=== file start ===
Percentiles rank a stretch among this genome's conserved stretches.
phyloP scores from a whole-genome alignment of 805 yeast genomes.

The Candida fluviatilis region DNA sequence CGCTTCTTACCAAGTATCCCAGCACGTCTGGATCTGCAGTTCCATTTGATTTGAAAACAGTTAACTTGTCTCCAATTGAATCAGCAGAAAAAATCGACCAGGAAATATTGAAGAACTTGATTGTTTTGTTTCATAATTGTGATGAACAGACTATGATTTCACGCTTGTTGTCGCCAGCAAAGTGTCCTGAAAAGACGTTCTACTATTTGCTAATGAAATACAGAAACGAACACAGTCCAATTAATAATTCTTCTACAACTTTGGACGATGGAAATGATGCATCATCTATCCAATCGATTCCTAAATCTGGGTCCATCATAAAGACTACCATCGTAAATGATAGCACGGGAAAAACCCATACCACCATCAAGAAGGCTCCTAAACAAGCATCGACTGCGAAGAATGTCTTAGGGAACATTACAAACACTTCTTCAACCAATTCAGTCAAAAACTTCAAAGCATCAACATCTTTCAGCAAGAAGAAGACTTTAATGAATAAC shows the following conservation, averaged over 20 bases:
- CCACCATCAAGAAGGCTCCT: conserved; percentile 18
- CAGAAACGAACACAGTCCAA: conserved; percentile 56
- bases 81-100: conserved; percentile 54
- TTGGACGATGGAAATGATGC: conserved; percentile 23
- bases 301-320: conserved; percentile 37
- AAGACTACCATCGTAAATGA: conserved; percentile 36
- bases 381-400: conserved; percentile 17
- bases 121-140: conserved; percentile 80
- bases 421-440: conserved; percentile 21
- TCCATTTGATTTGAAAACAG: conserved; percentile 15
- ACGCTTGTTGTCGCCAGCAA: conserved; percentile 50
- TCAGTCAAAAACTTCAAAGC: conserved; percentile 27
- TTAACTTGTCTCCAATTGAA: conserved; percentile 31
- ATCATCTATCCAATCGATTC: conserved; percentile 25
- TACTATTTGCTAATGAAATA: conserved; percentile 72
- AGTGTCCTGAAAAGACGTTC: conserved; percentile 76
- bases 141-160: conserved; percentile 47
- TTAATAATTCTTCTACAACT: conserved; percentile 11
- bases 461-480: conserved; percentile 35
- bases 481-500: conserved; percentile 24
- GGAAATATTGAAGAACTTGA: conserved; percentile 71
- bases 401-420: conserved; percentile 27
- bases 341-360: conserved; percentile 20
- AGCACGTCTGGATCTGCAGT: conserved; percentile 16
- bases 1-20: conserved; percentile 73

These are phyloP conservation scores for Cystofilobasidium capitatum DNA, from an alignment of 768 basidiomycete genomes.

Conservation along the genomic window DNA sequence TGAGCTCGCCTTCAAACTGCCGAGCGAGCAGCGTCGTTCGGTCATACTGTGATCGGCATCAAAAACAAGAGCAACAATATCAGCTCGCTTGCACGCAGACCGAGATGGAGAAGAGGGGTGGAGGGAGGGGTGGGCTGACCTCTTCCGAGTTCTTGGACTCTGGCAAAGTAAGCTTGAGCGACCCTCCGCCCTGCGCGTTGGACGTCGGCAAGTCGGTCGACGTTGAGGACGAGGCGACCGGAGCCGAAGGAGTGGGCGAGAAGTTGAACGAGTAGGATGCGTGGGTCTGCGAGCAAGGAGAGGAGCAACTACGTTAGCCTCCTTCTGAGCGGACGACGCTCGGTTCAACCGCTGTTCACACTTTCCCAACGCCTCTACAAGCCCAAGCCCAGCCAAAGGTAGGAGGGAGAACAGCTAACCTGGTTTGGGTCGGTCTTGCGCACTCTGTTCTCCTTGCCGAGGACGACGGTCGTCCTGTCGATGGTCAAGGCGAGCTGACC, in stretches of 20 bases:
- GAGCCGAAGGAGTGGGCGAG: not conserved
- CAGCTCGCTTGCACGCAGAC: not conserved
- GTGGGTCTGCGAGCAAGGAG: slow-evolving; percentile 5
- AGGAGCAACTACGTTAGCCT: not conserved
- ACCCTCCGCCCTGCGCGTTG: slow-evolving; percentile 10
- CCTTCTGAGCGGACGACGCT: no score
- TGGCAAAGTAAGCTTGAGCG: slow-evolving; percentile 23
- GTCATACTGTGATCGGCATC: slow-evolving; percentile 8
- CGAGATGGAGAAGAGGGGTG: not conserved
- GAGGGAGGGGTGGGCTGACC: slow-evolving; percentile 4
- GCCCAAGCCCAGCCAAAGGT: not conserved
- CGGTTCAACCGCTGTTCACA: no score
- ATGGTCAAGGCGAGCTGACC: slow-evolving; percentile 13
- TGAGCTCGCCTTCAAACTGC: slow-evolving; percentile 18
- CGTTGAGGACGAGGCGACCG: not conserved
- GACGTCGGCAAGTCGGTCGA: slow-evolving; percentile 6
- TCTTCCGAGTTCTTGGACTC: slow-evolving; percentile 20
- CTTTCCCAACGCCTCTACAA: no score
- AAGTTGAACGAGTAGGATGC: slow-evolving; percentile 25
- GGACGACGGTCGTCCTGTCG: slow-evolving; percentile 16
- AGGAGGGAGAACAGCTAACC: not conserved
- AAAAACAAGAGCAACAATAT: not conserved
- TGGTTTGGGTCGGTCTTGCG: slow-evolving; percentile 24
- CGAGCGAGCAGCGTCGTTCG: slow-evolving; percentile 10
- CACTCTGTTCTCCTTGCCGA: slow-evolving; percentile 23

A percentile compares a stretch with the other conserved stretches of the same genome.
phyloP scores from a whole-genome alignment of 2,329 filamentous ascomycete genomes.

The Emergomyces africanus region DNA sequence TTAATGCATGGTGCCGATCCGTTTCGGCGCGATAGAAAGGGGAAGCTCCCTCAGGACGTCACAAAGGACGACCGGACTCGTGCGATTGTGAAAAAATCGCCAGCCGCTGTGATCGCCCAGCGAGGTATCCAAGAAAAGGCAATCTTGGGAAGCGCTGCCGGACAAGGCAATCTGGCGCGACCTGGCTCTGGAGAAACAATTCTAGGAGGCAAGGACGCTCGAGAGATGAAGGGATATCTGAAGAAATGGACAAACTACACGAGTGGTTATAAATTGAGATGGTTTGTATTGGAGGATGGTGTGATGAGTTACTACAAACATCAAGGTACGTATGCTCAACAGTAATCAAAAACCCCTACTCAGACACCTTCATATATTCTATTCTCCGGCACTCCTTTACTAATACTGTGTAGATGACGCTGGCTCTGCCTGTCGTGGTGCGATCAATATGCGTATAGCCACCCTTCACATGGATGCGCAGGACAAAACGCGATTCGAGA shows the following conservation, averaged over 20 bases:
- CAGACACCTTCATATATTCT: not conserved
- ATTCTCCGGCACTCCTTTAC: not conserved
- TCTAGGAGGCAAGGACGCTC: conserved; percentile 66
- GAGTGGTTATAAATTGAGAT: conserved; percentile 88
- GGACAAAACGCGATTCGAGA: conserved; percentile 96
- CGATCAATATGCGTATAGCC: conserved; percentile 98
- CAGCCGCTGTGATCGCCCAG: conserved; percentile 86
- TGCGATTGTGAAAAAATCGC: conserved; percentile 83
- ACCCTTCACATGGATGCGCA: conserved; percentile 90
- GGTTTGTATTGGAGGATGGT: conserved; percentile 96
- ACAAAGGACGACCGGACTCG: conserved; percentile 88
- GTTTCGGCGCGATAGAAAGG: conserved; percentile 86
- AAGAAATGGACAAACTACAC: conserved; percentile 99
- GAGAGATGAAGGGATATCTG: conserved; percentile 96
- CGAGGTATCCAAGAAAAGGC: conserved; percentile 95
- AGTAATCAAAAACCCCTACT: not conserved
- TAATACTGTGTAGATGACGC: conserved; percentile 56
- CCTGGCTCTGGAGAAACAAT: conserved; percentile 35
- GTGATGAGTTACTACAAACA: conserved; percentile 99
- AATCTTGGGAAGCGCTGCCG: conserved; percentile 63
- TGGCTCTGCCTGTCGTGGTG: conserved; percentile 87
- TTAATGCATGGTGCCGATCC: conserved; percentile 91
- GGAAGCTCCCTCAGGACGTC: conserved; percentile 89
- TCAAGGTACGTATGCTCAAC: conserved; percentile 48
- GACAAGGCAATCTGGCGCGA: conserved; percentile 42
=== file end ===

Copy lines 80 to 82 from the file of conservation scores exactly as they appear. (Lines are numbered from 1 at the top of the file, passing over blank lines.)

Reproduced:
- TTAATGCATGGTGCCGATCC: conserved; percentile 91
- GGAAGCTCCCTCAGGACGTC: conserved; percentile 89
- TCAAGGTACGTATGCTCAAC: conserved; percentile 48